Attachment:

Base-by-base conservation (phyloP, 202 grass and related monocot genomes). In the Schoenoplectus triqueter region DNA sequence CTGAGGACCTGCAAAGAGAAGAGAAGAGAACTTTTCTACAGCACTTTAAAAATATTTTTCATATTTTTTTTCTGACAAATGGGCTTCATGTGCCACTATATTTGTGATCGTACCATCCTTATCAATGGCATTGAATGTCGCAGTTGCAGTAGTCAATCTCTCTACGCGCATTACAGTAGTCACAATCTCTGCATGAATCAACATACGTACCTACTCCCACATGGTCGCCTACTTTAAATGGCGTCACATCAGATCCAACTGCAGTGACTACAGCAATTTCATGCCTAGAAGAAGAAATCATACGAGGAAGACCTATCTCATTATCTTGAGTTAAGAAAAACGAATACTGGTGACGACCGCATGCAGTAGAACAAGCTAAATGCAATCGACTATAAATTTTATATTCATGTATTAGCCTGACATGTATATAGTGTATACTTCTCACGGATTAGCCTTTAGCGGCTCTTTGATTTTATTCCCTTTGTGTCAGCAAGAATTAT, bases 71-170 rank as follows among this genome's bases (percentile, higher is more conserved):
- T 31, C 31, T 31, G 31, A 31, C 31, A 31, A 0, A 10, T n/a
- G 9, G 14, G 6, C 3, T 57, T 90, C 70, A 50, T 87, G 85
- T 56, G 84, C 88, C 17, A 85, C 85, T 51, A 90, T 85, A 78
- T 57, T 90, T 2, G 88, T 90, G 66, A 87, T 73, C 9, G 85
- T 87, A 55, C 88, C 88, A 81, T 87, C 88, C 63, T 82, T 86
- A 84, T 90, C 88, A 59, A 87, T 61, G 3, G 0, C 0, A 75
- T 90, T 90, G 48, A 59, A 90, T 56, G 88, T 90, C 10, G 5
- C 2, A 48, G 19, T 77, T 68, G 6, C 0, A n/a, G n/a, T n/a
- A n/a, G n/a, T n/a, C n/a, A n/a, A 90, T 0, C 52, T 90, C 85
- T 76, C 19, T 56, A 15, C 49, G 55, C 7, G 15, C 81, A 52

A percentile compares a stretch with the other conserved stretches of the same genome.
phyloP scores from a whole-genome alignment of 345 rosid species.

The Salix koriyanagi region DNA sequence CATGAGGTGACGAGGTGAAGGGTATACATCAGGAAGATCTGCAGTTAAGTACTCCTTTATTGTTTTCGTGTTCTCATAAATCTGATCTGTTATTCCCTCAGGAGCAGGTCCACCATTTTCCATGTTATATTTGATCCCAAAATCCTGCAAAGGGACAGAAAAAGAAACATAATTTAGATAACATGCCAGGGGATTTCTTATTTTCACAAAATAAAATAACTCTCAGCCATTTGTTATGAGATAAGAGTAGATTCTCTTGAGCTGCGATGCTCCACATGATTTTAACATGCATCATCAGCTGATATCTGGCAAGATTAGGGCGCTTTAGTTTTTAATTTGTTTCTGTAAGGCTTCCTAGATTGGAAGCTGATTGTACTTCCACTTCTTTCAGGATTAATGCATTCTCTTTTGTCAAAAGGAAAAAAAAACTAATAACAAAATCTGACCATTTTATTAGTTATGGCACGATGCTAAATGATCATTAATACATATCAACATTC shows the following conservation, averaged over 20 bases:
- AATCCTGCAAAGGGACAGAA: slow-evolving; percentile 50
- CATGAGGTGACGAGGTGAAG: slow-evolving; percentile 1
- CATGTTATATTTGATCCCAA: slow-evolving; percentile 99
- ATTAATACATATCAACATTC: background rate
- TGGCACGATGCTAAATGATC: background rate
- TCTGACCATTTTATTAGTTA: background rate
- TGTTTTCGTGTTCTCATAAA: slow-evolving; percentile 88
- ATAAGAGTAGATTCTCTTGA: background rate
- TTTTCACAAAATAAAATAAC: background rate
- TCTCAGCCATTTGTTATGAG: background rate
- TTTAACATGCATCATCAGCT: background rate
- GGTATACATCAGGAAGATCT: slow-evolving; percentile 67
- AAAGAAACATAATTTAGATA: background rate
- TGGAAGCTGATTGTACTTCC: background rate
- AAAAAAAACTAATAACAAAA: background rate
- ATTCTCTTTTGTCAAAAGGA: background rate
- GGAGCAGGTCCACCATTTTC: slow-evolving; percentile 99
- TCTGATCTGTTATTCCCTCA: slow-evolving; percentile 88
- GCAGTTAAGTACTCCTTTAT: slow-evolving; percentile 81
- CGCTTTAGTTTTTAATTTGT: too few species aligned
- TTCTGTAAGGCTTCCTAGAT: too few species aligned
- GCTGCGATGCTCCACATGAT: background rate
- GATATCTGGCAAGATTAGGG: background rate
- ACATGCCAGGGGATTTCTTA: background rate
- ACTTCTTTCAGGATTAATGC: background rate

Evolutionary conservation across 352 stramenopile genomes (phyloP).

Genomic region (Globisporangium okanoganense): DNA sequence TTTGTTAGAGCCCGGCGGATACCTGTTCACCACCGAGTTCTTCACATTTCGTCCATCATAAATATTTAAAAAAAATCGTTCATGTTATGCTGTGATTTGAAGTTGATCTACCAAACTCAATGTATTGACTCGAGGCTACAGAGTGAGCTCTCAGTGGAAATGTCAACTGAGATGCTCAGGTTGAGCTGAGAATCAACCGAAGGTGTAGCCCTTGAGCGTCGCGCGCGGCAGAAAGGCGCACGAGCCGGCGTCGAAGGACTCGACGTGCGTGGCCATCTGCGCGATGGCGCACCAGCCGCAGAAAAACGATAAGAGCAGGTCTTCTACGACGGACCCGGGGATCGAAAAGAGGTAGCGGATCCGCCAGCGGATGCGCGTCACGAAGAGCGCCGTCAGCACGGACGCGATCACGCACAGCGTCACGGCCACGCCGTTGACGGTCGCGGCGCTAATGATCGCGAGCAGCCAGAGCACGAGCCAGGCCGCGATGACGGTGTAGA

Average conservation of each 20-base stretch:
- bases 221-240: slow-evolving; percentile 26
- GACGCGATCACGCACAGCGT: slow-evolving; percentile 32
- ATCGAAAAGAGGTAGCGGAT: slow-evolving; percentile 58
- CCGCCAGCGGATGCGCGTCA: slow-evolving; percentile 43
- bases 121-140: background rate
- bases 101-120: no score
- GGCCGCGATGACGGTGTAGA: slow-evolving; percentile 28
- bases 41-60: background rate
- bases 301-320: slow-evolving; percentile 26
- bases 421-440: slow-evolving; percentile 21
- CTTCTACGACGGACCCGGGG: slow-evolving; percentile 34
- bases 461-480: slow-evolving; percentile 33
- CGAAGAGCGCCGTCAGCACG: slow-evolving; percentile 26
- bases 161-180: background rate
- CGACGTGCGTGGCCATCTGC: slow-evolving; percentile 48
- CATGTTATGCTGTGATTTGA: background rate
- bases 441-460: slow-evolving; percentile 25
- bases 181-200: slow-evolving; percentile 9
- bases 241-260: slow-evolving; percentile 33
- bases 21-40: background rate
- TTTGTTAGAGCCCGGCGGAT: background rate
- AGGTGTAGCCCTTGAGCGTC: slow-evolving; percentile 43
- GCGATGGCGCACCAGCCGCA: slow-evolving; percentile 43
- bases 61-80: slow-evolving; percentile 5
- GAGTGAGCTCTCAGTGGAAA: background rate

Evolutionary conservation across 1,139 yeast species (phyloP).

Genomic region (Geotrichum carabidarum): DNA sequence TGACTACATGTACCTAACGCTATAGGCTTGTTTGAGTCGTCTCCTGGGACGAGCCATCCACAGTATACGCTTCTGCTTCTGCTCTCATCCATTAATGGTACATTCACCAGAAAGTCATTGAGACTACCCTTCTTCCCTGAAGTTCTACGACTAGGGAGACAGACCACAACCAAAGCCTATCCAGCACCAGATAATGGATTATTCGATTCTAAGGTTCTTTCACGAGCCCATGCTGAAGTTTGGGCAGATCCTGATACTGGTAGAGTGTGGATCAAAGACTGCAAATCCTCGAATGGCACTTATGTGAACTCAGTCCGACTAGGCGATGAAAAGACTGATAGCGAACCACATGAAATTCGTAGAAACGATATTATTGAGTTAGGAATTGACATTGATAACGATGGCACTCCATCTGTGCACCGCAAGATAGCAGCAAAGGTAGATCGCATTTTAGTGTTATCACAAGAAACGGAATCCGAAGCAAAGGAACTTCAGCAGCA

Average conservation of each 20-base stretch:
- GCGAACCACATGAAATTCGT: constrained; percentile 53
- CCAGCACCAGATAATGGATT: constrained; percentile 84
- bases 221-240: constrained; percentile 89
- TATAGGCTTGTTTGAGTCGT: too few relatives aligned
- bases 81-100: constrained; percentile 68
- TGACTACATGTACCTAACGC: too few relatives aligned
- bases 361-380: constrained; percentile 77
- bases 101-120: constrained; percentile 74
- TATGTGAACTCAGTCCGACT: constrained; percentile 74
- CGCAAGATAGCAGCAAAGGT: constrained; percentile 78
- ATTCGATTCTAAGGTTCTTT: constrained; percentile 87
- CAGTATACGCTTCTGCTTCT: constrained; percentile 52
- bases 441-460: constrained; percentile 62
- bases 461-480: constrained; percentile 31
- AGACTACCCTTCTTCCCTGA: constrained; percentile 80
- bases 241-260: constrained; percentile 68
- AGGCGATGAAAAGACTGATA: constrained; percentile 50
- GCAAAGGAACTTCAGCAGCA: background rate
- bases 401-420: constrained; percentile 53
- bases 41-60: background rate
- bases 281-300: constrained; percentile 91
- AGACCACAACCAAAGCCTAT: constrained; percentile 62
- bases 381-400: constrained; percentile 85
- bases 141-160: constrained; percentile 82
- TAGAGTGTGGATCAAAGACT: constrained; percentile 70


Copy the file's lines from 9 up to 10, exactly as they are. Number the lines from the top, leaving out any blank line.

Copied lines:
- C 2, A 48, G 19, T 77, T 68, G 6, C 0, A n/a, G n/a, T n/a
- A n/a, G n/a, T n/a, C n/a, A n/a, A 90, T 0, C 52, T 90, C 85